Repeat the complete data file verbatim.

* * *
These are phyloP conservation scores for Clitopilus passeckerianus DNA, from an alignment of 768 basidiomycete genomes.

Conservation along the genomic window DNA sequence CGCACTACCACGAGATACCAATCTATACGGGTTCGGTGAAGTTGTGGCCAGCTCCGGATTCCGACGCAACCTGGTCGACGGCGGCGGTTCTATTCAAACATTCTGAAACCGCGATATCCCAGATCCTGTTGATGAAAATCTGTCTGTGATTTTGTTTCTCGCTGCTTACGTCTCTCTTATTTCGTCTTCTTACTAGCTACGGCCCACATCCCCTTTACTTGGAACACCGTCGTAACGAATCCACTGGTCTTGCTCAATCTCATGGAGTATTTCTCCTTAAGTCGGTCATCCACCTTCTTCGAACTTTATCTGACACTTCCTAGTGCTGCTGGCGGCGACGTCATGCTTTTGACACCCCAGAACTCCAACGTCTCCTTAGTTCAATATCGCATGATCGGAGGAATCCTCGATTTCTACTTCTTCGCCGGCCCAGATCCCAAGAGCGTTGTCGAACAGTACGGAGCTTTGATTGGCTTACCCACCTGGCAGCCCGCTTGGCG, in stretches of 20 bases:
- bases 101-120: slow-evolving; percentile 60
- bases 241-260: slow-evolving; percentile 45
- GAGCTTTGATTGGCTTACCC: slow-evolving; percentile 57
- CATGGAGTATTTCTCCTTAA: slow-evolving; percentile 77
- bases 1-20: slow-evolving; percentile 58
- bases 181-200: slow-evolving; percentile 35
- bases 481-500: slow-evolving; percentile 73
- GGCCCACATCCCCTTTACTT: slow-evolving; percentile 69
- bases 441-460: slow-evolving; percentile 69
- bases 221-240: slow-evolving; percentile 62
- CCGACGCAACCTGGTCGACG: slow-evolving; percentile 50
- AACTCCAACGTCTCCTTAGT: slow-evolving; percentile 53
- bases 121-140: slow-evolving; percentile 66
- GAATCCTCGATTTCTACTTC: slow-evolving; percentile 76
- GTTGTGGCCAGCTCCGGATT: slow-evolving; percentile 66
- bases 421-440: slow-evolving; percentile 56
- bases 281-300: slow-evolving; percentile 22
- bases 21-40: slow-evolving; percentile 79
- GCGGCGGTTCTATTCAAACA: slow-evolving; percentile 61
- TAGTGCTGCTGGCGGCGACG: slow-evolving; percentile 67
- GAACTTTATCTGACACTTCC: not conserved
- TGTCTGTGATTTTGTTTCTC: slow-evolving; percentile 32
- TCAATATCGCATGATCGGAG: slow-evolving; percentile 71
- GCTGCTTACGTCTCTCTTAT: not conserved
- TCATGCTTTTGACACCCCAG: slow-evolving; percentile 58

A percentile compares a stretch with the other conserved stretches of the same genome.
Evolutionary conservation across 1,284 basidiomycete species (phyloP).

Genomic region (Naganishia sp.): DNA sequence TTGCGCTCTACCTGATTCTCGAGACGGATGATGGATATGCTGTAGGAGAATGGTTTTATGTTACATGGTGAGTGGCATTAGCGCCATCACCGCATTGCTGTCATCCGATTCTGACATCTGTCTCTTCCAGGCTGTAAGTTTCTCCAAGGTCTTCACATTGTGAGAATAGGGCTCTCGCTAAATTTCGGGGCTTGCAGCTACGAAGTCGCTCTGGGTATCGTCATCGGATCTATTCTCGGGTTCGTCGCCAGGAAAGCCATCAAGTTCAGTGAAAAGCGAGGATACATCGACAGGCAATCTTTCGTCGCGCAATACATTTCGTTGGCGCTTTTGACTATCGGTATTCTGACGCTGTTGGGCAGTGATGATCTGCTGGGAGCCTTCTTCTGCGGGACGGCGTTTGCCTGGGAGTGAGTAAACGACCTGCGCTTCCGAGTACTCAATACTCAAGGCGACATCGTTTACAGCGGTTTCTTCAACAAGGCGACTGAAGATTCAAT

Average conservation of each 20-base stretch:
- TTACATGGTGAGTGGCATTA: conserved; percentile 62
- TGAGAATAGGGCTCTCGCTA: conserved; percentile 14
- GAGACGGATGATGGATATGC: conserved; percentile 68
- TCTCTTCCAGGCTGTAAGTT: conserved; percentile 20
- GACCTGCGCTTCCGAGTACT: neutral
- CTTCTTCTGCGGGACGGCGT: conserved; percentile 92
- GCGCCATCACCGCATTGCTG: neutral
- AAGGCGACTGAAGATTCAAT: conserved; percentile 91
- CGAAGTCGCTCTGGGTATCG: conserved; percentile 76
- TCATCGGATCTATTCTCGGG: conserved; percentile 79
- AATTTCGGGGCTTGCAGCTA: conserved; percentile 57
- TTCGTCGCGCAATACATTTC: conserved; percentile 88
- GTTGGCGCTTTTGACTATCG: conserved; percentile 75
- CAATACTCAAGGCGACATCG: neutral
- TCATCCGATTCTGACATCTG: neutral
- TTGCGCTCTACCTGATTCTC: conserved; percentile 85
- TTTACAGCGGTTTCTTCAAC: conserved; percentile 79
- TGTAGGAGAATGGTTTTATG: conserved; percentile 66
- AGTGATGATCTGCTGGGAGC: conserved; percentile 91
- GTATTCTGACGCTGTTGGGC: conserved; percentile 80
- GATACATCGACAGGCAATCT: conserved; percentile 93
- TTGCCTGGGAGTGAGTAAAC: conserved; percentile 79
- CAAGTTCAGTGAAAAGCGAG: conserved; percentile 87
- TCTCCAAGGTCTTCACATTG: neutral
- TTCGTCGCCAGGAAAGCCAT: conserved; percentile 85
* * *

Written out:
These are phyloP conservation scores for Clitopilus passeckerianus DNA, from an alignment of 768 basidiomycete genomes.

Conservation along the genomic window DNA sequence CGCACTACCACGAGATACCAATCTATACGGGTTCGGTGAAGTTGTGGCCAGCTCCGGATTCCGACGCAACCTGGTCGACGGCGGCGGTTCTATTCAAACATTCTGAAACCGCGATATCCCAGATCCTGTTGATGAAAATCTGTCTGTGATTTTGTTTCTCGCTGCTTACGTCTCTCTTATTTCGTCTTCTTACTAGCTACGGCCCACATCCCCTTTACTTGGAACACCGTCGTAACGAATCCACTGGTCTTGCTCAATCTCATGGAGTATTTCTCCTTAAGTCGGTCATCCACCTTCTTCGAACTTTATCTGACACTTCCTAGTGCTGCTGGCGGCGACGTCATGCTTTTGACACCCCAGAACTCCAACGTCTCCTTAGTTCAATATCGCATGATCGGAGGAATCCTCGATTTCTACTTCTTCGCCGGCCCAGATCCCAAGAGCGTTGTCGAACAGTACGGAGCTTTGATTGGCTTACCCACCTGGCAGCCCGCTTGGCG, in stretches of 20 bases:
- bases 101-120: slow-evolving; percentile 60
- bases 241-260: slow-evolving; percentile 45
- GAGCTTTGATTGGCTTACCC: slow-evolving; percentile 57
- CATGGAGTATTTCTCCTTAA: slow-evolving; percentile 77
- bases 1-20: slow-evolving; percentile 58
- bases 181-200: slow-evolving; percentile 35
- bases 481-500: slow-evolving; percentile 73
- GGCCCACATCCCCTTTACTT: slow-evolving; percentile 69
- bases 441-460: slow-evolving; percentile 69
- bases 221-240: slow-evolving; percentile 62
- CCGACGCAACCTGGTCGACG: slow-evolving; percentile 50
- AACTCCAACGTCTCCTTAGT: slow-evolving; percentile 53
- bases 121-140: slow-evolving; percentile 66
- GAATCCTCGATTTCTACTTC: slow-evolving; percentile 76
- GTTGTGGCCAGCTCCGGATT: slow-evolving; percentile 66
- bases 421-440: slow-evolving; percentile 56
- bases 281-300: slow-evolving; percentile 22
- bases 21-40: slow-evolving; percentile 79
- GCGGCGGTTCTATTCAAACA: slow-evolving; percentile 61
- TAGTGCTGCTGGCGGCGACG: slow-evolving; percentile 67
- GAACTTTATCTGACACTTCC: not conserved
- TGTCTGTGATTTTGTTTCTC: slow-evolving; percentile 32
- TCAATATCGCATGATCGGAG: slow-evolving; percentile 71
- GCTGCTTACGTCTCTCTTAT: not conserved
- TCATGCTTTTGACACCCCAG: slow-evolving; percentile 58

A percentile compares a stretch with the other conserved stretches of the same genome.
Evolutionary conservation across 1,284 basidiomycete species (phyloP).

Genomic region (Naganishia sp.): DNA sequence TTGCGCTCTACCTGATTCTCGAGACGGATGATGGATATGCTGTAGGAGAATGGTTTTATGTTACATGGTGAGTGGCATTAGCGCCATCACCGCATTGCTGTCATCCGATTCTGACATCTGTCTCTTCCAGGCTGTAAGTTTCTCCAAGGTCTTCACATTGTGAGAATAGGGCTCTCGCTAAATTTCGGGGCTTGCAGCTACGAAGTCGCTCTGGGTATCGTCATCGGATCTATTCTCGGGTTCGTCGCCAGGAAAGCCATCAAGTTCAGTGAAAAGCGAGGATACATCGACAGGCAATCTTTCGTCGCGCAATACATTTCGTTGGCGCTTTTGACTATCGGTATTCTGACGCTGTTGGGCAGTGATGATCTGCTGGGAGCCTTCTTCTGCGGGACGGCGTTTGCCTGGGAGTGAGTAAACGACCTGCGCTTCCGAGTACTCAATACTCAAGGCGACATCGTTTACAGCGGTTTCTTCAACAAGGCGACTGAAGATTCAAT

Average conservation of each 20-base stretch:
- TTACATGGTGAGTGGCATTA: conserved; percentile 62
- TGAGAATAGGGCTCTCGCTA: conserved; percentile 14
- GAGACGGATGATGGATATGC: conserved; percentile 68
- TCTCTTCCAGGCTGTAAGTT: conserved; percentile 20
- GACCTGCGCTTCCGAGTACT: neutral
- CTTCTTCTGCGGGACGGCGT: conserved; percentile 92
- GCGCCATCACCGCATTGCTG: neutral
- AAGGCGACTGAAGATTCAAT: conserved; percentile 91
- CGAAGTCGCTCTGGGTATCG: conserved; percentile 76
- TCATCGGATCTATTCTCGGG: conserved; percentile 79
- AATTTCGGGGCTTGCAGCTA: conserved; percentile 57
- TTCGTCGCGCAATACATTTC: conserved; percentile 88
- GTTGGCGCTTTTGACTATCG: conserved; percentile 75
- CAATACTCAAGGCGACATCG: neutral
- TCATCCGATTCTGACATCTG: neutral
- TTGCGCTCTACCTGATTCTC: conserved; percentile 85
- TTTACAGCGGTTTCTTCAAC: conserved; percentile 79
- TGTAGGAGAATGGTTTTATG: conserved; percentile 66
- AGTGATGATCTGCTGGGAGC: conserved; percentile 91
- GTATTCTGACGCTGTTGGGC: conserved; percentile 80
- GATACATCGACAGGCAATCT: conserved; percentile 93
- TTGCCTGGGAGTGAGTAAAC: conserved; percentile 79
- CAAGTTCAGTGAAAAGCGAG: conserved; percentile 87
- TCTCCAAGGTCTTCACATTG: neutral
- TTCGTCGCCAGGAAAGCCAT: conserved; percentile 85